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#TIFF19 Review: Chicuarotes (Contemporary World Cinema)

September 16, 2019

By John Corrado

★★★ (out of 4)

The second film directed by celebrated Mexican actor Gael García Bernal, following his 2007 directorial debut Déficit, Chicuarotes follows teenaged friends Cagalera (Benny Emmanuel) and Moloteco (Gabriel Carbajal), who live in the impoverished neighbourhood of San Gregorio Atlapulco in Mexico City. The film opens with them on a bus, their faces painted like clowns, performing a comedy routine in hopes of making some cash.

When nobody gives them money for their act, they rob the passengers at gunpoint, with a pistol that Cagalera has stolen from his mother’s (Dolores Heredia) abusive, alcoholic boyfriend (Enoc Leano), who makes life hell for him at home. Desperate to make enough money for food, and to hopefully escape their town, Cagalera and Moloteco turn from petty to more serious crimes, sending them down a dangerous path that has increasingly dire consequences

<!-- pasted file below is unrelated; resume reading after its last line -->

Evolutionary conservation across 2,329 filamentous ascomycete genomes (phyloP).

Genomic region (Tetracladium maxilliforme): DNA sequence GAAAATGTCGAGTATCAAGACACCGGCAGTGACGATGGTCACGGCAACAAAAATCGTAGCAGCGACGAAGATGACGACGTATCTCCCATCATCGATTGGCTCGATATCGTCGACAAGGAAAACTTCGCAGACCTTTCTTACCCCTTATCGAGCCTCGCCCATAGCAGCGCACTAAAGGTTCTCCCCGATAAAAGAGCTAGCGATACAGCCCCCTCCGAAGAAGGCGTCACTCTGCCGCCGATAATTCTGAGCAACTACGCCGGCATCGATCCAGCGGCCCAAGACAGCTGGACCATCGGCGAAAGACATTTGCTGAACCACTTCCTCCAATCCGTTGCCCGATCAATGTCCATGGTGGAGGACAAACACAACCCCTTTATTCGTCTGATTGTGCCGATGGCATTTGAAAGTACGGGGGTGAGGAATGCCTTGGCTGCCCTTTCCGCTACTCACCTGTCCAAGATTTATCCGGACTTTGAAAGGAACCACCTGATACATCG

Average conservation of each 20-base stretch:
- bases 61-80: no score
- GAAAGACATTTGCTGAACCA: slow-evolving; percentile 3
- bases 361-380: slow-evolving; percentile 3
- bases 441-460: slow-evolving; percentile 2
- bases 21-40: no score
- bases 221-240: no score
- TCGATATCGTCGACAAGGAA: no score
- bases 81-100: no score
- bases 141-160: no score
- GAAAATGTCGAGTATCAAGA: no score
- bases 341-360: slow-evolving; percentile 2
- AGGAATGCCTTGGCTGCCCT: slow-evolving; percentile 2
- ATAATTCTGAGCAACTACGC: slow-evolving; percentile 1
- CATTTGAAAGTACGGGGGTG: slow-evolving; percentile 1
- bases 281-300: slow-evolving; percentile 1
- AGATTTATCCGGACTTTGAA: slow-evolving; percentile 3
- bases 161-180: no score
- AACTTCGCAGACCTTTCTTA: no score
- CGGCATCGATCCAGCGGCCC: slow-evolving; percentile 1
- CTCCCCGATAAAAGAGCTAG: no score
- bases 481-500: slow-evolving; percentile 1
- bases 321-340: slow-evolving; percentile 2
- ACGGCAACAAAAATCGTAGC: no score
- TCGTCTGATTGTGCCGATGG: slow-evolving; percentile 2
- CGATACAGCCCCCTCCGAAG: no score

The film has some pacing challenges, and the tone is a bit inconsistent at times. There are some sharp tonal shifts between dark comedy and serious drama, and Chicuarotes isn’t always pleasant to watch, including some shocking moments of violence. But Bernal is striving for authenticity in his portrait of poverty causing people to behave desperately, and he has crafted a gritty and very well acted parable of life in modern Mexico City, with the overall message being that crime doesn’t pay. It’s carried by strong performances from Emmanuel and Carbajal, the former a professional actor and the latter making an impressibe debut.

Gabriel Carbajal and Benny Emmanuel in Chicuarotes

Public Screenings:

Tuesday, September 10th – 9:15 PM at Scotiabank Theatre

Wednesday, September 13th  6:15 PM at Scotiabank Theatre

Friday, September 13th – 5:15 PM at Scotiabank Theatre

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